September 9, 2022

Tools & Workflow: Google Page Speed Insights & Images

In this blog post, we'll go over the tools and workflow necessary for properly sizing images so that they can be served efficiently by your web server.

There are several tools available to help you optimize your images. These tools will reduce the file size of an image while still allowing it to be displayed at full resolution on a user's screen when they click or tap on it. This prevents blurry-looking images, which can sometimes happen in responsive design if your image files are too large.

Photoshop is a very powerful tool, and there are several good tutorials out there about using it to make images lighter. However, it can be expensive, which makes it prohibitive for many people who want to optimize their website's images before uploading them. It also requires that you have some level of technical know-how in order to use the advanced features of it.

Photoshop is not your only option though. Alternatives do exist, and they are both free to use and fairly easy to learn.

One alternative is ImageResizer. This tool allows you to quickly resize images in bulk without needing Photoshop or any other software installed on your computer. It's fast, it works well, and it's free. It is a browser-based, which means that you simply upload your image files to the site and it gives back a URL of new compressed images for use on your website. It makes this process easier and faster, because it doesn't require Photoshop or any other software installed on your computer in order for you to use it!  The only downside of using it is that if you upload huge files (e.g., images that are several megabytes in size), it will only return a smaller file instead of automatically resizing the image for you.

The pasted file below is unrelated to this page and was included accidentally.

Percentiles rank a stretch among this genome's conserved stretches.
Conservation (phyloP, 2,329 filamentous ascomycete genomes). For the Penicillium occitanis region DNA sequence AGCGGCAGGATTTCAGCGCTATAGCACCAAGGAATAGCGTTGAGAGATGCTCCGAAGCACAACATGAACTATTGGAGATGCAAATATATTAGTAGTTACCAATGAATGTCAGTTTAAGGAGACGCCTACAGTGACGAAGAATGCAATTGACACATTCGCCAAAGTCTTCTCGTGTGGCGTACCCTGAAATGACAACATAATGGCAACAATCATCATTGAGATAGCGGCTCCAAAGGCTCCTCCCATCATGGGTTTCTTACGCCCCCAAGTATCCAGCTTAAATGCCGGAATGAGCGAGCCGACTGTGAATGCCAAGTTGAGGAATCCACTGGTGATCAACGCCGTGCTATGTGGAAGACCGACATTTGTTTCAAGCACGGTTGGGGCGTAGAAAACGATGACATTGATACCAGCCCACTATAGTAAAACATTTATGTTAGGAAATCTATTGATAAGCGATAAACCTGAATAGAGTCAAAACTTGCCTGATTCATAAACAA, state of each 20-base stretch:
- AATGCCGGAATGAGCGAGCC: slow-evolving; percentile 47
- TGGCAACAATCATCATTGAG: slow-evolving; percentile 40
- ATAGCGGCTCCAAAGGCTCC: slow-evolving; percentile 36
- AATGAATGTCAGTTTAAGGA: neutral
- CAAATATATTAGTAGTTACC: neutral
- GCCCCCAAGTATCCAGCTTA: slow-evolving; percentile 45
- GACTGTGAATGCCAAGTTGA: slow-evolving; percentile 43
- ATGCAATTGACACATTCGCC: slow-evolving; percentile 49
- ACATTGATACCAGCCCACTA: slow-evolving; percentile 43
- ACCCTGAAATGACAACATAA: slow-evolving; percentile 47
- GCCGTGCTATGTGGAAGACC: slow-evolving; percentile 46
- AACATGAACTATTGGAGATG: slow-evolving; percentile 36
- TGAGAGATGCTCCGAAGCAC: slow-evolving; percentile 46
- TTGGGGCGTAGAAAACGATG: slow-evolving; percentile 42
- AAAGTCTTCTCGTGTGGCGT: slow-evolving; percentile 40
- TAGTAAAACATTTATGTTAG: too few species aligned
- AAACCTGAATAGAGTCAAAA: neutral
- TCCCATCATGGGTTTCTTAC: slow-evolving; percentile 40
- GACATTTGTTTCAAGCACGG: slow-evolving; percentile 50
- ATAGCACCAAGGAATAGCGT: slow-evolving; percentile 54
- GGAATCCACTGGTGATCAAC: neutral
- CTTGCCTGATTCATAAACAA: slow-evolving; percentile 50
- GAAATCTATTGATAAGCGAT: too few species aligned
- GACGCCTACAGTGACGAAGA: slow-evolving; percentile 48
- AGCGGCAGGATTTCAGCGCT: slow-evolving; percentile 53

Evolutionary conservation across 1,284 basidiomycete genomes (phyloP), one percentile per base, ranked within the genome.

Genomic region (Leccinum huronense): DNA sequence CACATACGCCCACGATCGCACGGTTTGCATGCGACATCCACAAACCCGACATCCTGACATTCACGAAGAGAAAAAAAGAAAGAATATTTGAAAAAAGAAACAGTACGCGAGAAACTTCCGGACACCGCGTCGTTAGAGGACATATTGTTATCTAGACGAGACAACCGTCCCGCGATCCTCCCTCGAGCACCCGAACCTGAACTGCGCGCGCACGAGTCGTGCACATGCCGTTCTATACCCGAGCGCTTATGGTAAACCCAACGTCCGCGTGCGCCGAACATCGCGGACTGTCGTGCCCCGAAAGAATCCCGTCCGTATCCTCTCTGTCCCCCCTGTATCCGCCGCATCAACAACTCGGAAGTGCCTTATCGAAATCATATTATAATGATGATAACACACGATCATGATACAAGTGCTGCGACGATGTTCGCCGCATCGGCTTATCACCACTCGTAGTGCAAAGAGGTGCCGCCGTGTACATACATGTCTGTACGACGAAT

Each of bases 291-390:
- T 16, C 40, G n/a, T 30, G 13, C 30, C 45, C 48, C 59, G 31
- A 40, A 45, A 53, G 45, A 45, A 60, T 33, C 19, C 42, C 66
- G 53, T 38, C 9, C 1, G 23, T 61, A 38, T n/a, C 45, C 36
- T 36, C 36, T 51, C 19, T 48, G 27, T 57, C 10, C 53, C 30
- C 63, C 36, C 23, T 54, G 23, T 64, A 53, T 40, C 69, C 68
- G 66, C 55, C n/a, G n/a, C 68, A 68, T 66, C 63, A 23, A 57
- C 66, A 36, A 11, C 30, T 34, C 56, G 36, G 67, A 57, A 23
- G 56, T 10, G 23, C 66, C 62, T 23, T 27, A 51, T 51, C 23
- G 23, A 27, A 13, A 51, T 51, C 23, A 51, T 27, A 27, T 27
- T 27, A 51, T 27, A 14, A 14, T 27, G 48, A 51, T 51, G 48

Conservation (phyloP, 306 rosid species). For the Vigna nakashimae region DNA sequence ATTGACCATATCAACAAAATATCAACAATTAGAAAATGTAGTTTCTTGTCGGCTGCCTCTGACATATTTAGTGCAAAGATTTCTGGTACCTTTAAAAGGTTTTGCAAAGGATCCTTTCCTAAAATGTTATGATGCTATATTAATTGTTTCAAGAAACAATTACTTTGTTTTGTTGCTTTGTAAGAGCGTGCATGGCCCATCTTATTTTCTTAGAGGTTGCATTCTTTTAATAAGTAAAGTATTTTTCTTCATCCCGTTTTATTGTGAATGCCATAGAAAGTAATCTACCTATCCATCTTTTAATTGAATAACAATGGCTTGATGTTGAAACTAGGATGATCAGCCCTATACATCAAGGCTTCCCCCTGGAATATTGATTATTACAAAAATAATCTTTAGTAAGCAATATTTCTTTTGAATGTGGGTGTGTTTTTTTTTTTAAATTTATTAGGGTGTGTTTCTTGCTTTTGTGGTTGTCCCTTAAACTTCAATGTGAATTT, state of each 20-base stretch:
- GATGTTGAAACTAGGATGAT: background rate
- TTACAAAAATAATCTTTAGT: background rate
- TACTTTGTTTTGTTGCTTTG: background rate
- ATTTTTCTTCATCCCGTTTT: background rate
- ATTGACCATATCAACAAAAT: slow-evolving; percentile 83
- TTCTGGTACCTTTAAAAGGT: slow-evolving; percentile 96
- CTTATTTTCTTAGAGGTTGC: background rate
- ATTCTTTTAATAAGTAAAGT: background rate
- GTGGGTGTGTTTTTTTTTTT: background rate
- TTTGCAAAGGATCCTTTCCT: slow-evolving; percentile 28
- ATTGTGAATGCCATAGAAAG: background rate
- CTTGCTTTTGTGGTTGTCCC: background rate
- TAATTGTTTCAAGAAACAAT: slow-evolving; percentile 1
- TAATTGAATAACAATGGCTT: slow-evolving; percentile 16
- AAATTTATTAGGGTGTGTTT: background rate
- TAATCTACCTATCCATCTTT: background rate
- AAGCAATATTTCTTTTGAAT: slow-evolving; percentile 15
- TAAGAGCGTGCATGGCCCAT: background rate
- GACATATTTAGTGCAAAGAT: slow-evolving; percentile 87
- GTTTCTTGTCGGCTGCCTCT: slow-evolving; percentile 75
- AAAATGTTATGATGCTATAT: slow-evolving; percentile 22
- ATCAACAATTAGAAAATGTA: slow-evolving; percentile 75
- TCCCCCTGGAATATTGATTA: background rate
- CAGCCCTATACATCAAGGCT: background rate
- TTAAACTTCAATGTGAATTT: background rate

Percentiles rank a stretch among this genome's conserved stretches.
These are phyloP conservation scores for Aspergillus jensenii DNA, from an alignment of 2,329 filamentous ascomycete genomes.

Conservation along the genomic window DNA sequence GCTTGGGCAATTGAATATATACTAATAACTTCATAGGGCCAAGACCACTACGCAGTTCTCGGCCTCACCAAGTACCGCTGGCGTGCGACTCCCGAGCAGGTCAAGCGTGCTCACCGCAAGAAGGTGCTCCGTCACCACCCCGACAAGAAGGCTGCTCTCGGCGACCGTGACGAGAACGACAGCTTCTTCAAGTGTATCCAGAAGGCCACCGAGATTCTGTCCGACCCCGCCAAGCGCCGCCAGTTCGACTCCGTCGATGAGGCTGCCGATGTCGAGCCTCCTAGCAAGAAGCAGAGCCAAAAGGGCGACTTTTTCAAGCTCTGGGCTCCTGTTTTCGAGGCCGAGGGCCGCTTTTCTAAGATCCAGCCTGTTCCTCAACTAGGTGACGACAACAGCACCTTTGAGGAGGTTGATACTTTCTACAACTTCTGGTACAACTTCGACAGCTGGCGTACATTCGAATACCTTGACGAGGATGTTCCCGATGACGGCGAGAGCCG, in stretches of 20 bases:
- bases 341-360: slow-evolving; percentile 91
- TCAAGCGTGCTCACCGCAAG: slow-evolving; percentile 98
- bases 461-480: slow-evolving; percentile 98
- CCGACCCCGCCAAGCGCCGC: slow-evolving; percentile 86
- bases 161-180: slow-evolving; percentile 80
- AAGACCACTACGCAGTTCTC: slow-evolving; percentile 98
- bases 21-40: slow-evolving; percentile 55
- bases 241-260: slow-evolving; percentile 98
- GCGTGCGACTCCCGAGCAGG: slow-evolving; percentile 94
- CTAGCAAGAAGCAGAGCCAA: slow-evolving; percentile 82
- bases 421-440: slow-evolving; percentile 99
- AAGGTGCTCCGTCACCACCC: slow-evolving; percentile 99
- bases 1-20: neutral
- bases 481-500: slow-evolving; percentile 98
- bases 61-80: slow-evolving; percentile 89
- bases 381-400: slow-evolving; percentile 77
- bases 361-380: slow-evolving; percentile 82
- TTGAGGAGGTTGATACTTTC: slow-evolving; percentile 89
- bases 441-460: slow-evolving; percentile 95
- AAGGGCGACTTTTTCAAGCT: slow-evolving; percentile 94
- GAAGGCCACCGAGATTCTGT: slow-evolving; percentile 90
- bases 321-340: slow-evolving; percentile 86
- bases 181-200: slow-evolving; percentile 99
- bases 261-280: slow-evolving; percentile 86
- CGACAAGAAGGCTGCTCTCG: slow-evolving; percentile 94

ImageCompressor is another great alternative that I recommend using if you need Photoshop but don't want to spend the money on purchasing it or learning more. It is Photoshop-compatible, so you can upload your original Photoshop files to the site and have them compress in seconds! This is great because Photoshop files tend to be very large, and it can take quite a while before the site compresses your images. The only downside that I've noticed about ImageCompressor is that sometimes when you compress an image in Photoshop (for example), there are different compression settings available for image quality. Photoshop remembers what setting you used last time  you compressed the image, so you don't have to worry about it. ImageCompressor does not remember this though, which means that every time Photoshop saves a JPEG as "smallest," for example, it will automatically compress your image using those settings instead of letting you choose them yourself from within the interface.

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